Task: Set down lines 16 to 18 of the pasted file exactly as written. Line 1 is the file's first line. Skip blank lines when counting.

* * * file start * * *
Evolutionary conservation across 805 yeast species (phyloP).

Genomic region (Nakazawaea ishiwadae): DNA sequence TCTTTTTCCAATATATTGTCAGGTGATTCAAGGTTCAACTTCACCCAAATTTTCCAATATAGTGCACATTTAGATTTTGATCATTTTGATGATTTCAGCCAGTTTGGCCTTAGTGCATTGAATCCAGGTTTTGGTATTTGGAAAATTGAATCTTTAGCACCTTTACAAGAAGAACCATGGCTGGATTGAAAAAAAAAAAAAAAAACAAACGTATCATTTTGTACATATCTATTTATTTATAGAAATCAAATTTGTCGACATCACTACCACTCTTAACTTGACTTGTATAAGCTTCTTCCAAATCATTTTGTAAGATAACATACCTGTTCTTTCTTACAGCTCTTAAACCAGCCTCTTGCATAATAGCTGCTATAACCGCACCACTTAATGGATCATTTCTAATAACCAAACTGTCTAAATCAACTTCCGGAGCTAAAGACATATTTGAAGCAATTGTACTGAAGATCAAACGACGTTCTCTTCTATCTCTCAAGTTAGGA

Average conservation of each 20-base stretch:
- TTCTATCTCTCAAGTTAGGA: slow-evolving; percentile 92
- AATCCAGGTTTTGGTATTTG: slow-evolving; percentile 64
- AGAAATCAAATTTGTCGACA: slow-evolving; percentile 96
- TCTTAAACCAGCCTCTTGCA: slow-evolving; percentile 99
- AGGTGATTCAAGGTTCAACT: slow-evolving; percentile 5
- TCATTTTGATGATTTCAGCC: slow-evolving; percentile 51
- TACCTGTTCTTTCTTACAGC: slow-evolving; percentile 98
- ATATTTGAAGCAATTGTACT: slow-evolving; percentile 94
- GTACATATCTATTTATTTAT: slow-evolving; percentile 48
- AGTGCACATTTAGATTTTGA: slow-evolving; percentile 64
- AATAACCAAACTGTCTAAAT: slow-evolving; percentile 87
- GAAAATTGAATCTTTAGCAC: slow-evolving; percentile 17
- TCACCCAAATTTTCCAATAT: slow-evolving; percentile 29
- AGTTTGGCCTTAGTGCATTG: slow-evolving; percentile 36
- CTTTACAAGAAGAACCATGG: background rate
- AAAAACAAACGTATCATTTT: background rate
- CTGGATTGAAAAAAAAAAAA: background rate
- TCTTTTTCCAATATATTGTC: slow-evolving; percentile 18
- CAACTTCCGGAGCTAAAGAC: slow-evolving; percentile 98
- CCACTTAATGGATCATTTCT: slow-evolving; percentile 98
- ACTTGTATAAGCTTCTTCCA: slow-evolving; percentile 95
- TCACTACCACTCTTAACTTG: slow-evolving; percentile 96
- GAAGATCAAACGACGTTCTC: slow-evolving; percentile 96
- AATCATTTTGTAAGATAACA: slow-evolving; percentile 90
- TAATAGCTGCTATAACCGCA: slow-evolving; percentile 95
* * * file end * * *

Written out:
- TCACCCAAATTTTCCAATAT: slow-evolving; percentile 29
- AGTTTGGCCTTAGTGCATTG: slow-evolving; percentile 36
- CTTTACAAGAAGAACCATGG: background rate